The Ghost Writer


I finished The Ghost Writer by John Harwood this evening, and it’s probably one of the creepiest, most thought-provoking books I’ve ever read. The story centers around Gerard Freeman, an Australian librarian who lives with his mother — a clingy, obsessive woman afraid above all that Gerard will leave her. His only real friend is a pen-friend, Alice Jessell, an English woman with an injury which confines her to a wheelchair. Though the two have never met, they have been corresponding since they were 13 and eventually fall in love.

Gerard is intensely curious about his mother’s past in England at a country manor called Staplefield, where she lived with her grandmother Viola, who raised her. Gerard finds a photo of a strange woman and a Victorian ghost story written by V.H., who turns out to be Viola.

Gerard eventually makes his way to England, where he begins to unravel his mother’s past, meanwhile discovering more ghost stories written by his great-grandmother which oddly seem to intertwine with the lives of her descedants.

John Harwood does a masterful job creating suspense in the manner of Henry James’ The Turn of the Screw, to which he alludes in the name of Gerard’s penfriend — “Where, my pet, is Miss Jessel?” Viola’s Victorian ghost stories are interwoven with the plot in a rather impressive plot construction; it would have been all too easy in the hands of a less-gifted writer, for the plot to go astray when the ghost stories “interrupt” the action of the novel. As it is, they hardly seem like interruptions, and indeed, they are so good that they might stand on their own. “The Gift of Flight” was terrifying and reminded me a Twilight Zone episode I once saw called “The Living Doll.” You’ve probably seen it… “My name is Talky Tina… and I’m going to kill you.” *Shivers*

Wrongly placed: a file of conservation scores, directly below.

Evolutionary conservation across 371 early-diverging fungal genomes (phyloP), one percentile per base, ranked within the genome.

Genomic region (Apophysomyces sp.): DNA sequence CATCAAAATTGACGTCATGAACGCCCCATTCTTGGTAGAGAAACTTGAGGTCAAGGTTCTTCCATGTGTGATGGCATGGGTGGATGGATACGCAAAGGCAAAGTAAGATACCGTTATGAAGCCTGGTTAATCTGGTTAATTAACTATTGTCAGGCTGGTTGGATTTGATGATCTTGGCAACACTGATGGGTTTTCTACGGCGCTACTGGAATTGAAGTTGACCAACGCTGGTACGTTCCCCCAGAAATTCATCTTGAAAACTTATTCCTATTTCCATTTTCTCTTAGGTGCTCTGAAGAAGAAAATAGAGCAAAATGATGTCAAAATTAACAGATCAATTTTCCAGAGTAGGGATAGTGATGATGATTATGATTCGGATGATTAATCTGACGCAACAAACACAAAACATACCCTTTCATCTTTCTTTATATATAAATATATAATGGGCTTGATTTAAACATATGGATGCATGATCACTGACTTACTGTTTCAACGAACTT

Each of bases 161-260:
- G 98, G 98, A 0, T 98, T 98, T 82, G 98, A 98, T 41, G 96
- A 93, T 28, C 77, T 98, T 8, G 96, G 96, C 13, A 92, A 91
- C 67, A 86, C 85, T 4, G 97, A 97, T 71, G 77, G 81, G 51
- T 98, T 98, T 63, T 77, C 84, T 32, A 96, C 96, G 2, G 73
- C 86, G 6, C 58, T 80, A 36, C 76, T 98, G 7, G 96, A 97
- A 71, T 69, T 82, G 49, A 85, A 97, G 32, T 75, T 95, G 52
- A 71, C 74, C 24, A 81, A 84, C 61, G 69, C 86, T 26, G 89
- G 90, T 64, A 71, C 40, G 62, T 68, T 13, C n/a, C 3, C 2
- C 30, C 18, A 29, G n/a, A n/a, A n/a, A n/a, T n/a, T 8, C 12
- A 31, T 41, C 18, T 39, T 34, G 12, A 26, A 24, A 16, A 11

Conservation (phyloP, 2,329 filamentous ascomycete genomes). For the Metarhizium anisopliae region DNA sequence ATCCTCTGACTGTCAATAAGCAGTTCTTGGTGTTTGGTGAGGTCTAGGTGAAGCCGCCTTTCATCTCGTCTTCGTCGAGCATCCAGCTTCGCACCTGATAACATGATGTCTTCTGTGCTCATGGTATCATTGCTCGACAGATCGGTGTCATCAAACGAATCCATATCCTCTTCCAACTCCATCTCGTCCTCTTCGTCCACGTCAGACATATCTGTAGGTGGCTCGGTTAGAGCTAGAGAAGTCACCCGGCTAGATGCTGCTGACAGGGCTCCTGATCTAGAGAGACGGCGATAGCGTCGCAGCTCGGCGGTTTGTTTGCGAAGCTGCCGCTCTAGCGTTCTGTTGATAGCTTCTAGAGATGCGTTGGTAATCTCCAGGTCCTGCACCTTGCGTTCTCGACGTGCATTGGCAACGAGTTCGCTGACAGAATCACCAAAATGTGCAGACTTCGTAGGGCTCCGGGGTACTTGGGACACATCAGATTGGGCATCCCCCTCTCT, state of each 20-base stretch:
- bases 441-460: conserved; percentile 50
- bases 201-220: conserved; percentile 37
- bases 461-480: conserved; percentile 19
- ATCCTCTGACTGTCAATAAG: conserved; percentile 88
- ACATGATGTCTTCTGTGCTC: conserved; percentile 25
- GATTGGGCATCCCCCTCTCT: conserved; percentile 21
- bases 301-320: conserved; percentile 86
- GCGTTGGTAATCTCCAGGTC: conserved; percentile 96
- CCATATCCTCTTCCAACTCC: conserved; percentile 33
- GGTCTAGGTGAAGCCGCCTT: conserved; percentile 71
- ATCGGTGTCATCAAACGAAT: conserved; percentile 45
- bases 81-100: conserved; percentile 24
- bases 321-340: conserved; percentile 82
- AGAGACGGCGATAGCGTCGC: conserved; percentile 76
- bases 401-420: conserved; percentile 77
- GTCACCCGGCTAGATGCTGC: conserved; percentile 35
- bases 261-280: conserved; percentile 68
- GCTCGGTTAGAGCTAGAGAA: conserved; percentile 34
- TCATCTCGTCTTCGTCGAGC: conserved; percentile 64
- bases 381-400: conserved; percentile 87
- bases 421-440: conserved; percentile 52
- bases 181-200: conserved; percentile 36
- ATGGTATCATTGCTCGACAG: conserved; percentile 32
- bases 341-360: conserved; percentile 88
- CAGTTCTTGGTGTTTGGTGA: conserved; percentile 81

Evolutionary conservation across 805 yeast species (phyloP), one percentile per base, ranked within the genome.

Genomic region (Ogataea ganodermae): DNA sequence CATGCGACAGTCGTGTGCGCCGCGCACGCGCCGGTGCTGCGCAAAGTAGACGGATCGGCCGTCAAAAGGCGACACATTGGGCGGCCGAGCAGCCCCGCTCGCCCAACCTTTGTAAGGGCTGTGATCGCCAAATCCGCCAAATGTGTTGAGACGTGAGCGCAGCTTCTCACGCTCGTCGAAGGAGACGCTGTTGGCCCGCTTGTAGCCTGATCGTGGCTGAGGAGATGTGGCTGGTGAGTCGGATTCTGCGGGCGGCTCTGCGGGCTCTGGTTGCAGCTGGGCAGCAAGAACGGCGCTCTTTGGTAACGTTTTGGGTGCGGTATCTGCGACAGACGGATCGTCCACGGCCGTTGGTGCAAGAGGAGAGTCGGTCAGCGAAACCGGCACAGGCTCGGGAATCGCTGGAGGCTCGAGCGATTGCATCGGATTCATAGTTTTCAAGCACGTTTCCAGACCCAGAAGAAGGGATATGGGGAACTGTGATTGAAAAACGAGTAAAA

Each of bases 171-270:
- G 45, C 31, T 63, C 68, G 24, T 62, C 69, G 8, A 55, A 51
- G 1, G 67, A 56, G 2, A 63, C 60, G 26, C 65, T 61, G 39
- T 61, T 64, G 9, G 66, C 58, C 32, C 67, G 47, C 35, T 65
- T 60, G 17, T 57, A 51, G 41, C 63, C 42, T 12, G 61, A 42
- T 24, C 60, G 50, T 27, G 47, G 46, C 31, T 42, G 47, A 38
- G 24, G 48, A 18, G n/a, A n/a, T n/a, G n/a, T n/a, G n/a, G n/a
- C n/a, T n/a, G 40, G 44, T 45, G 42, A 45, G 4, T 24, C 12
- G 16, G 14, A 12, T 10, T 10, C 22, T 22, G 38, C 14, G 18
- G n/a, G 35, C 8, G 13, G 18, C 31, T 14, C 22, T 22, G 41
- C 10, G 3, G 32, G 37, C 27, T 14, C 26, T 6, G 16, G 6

This isn’t Stephen King. This is much, much better. If you liked the Victorian creepiness of The Turn of the Screw, Great Expectations (also alluded to in The Ghost Writer), or even A.S. Byatt’s Possession, which was both very different and very similar in subject matter (which I know makes no sense), then you’ll enjoy this book. Gerard’s mother’s home in England reminded me of the house in The Others. Once you pick this book up, you may find it hard to put down. The ending is a bit confusing. I had to read it twice, and I still think what I think happened is very much open to interpretation. Then again, the best scary stories are like that.

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One thought on “The Ghost Writer

  1. Dana,

    Had to comment here, because I've just finished "The Ghost Writer" — thanks to your entry. I was completely intrigued so I finally managed to get it from my library a few days ago. After a couple of days of reading twenty or so pages, last night I finished it in one long marathon session, and am now completely exahusted after finally crawling to bed at 3:30am. Of course, all the while I was reading, the house was bumping and creaking around me and I kept thinking I was hearing rustling paper and scratching sounds. You were spot on in your description, a very deft use of "story-within-a-story" and absorbing and complex and lovely and wickedly compelling to read — not to mention references to my beloved Pre-Raphaelites. I loved the writing in both Gerard's and Viola's styles. I may be dragging myself around work today, but what a great way to spend the evening…. thank you!

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